A plan to allow the French government to spy on certain people using their sex toys is "going too far", a member of the French parliament has declared. (EPA-EFE/CHRISTOPHE PETIT TESSON)


French sex-toy spying plan ‘goes too far’, MP fumes


A somewhat bizarre plan to enable the French Government to spy on people via their sex toys is “going too far”, an outraged French MP says.

Ugo Bernalicis, of the Left-wing La France Insoumise (LFI) party, denounced the proposed measures during a debate on the Justice Programming Bill on July 4. The plan would allow law enforcement agencies in the country to hack into smart devices, such as high-end sex toys as well as phones and laptops.

Proponents backing the draft document argued that would let authorities spy on individuals suspected of being involved in serious criminal activity, and gather data against them.

According to Bernalicis, however, hacking into someone’s sex toys to spy on them is taking things “too far”.

“These connected objects also allow – unfortunately or fortunately, I don’t know – [people] to film and take sound,” he said, describing the bill as handing disproportionate powers to French law enforcement agencies.

He went on to slam the government as having “no limits” regarding what he said was the invasion of personal privacy, adding such measures put France “on a slippery slope in terms of surveillance”.

Bernalicis put forward an amendment that would specifically exclude sex toys from the bill.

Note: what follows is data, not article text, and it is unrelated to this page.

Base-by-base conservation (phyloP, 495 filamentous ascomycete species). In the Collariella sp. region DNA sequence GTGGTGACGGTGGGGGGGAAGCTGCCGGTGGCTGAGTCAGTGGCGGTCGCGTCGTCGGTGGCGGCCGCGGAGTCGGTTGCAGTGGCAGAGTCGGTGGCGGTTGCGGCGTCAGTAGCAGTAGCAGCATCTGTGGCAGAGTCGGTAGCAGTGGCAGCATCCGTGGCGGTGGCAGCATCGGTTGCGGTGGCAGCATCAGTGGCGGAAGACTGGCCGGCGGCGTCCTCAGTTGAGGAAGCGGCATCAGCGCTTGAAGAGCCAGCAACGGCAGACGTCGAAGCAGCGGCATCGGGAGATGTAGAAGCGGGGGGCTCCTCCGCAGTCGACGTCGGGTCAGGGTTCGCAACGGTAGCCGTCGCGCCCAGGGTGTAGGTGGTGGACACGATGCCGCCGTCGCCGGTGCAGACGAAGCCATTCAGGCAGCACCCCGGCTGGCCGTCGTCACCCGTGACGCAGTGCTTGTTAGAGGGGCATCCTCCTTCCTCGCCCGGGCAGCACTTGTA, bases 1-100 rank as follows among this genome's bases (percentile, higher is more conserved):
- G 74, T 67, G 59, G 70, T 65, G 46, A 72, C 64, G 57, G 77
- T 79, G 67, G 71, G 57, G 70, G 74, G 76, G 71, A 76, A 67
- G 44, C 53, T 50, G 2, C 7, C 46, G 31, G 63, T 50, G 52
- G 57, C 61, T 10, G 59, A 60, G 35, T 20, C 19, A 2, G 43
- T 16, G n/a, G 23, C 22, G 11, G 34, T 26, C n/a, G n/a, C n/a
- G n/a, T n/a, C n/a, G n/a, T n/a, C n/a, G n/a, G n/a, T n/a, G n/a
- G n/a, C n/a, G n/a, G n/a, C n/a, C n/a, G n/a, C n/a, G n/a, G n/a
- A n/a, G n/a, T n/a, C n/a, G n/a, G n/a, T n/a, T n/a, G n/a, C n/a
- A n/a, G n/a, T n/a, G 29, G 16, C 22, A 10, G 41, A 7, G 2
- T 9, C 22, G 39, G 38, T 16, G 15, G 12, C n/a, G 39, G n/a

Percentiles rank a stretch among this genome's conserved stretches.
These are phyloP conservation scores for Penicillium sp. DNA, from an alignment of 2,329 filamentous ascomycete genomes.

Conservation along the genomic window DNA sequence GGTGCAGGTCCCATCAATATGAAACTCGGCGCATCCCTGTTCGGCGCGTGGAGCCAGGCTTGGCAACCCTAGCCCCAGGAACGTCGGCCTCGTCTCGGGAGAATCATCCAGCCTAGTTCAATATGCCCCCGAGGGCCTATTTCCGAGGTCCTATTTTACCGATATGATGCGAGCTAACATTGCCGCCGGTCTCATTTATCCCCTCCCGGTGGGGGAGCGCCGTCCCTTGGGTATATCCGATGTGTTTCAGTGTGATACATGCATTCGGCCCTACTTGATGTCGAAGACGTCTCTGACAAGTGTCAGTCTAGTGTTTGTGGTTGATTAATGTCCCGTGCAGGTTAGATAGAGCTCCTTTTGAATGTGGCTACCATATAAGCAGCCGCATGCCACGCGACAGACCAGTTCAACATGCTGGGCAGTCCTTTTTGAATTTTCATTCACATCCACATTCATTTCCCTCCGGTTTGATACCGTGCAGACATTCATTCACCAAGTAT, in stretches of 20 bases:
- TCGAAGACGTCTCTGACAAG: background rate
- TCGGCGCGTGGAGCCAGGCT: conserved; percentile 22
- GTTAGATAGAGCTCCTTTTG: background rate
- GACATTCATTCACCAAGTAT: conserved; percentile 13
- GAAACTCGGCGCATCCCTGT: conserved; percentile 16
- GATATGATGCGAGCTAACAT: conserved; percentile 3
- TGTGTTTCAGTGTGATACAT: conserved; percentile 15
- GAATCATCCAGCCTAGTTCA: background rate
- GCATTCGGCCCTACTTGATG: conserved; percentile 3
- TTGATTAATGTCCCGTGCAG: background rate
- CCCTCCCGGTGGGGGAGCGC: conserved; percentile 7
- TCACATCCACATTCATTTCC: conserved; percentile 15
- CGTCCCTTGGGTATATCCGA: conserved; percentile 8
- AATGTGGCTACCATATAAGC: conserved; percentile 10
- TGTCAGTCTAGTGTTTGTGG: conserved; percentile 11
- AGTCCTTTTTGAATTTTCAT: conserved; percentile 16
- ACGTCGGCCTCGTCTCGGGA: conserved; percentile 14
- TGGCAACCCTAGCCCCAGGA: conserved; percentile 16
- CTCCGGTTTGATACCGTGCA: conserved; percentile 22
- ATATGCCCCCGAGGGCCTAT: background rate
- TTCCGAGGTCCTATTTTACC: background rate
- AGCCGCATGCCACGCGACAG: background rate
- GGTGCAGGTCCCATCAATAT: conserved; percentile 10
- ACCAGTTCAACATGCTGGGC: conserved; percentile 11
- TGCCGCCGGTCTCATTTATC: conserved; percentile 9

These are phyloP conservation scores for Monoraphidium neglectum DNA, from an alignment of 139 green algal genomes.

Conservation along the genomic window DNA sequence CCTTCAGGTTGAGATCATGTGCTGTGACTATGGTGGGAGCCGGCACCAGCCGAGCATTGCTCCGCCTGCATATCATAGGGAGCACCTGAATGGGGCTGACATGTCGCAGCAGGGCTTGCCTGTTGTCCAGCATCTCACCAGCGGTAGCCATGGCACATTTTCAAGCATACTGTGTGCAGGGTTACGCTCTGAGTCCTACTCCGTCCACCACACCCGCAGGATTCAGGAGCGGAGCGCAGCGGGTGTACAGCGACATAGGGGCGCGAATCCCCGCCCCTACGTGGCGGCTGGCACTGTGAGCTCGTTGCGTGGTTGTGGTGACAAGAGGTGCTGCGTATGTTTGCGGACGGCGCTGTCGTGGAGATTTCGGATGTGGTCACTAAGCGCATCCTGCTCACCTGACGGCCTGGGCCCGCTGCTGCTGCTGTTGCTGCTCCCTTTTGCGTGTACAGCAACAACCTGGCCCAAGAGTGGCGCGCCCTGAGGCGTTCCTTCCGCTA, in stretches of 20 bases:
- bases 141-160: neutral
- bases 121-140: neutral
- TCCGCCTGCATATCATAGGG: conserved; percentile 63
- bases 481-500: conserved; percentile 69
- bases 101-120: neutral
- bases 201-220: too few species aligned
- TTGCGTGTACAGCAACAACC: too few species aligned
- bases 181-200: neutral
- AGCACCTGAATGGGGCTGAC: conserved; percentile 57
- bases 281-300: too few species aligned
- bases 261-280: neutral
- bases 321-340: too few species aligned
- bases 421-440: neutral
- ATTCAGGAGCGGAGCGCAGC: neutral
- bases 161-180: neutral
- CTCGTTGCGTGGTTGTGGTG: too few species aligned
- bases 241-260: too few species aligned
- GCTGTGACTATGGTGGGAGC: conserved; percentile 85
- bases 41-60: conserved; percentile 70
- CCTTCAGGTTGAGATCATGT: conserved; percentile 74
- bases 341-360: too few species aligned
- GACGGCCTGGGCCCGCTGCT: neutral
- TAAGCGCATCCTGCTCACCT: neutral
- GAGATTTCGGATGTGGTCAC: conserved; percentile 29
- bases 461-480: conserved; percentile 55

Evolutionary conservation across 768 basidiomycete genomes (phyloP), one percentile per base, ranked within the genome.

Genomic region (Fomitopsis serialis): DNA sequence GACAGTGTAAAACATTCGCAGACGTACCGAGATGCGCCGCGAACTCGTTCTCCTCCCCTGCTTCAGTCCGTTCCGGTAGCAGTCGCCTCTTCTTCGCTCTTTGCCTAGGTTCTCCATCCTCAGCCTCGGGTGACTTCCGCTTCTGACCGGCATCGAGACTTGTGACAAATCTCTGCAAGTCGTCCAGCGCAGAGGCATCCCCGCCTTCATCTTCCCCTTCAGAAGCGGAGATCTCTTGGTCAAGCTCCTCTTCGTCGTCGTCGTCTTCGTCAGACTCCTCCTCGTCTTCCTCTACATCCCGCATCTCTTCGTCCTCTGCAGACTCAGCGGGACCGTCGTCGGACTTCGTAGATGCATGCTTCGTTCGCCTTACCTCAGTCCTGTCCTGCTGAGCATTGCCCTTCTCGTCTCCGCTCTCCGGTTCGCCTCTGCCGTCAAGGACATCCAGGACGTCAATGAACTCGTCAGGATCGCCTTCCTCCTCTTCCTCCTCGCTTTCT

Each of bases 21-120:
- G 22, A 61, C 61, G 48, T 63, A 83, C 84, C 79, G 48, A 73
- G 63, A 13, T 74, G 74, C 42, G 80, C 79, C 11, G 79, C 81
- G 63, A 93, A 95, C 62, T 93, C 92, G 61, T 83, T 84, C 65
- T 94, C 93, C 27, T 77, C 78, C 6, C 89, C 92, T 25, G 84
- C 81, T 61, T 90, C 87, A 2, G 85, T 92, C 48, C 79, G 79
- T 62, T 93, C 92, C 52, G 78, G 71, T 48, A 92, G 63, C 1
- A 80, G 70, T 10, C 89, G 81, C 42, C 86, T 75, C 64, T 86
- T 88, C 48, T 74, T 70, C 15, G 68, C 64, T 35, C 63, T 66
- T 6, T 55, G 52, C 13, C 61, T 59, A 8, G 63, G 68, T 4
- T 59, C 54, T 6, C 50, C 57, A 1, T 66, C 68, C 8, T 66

However, those backing the proposed measure disagreed, including Minister for Justice Éric Dupond-Moretti, who accused the Left-wing MP of presiding over a “circus”.

That sentiment was seemingly shared by most in parliament, with Bernalicis’ suggestion being shot down by 119 votes to 30.

Nevertheless, the notion that sex toys carry technology good enough to use for spying on people seems to have amused some French parliamentarians.

Andy Kerbrat, another LFI politician, joked that anyone confused by the technical details of modern sex toys should consult France’s economy minister.

“Minister Bruno Le Maire could provide us with a lot of details,” he posited, apparently poking fun at the senior politician’s pastime of writing and publishing erotic literature.

However, others expressed serious concern over the bill, which has been described by critics as opening the door to “widespread surveillance” in France.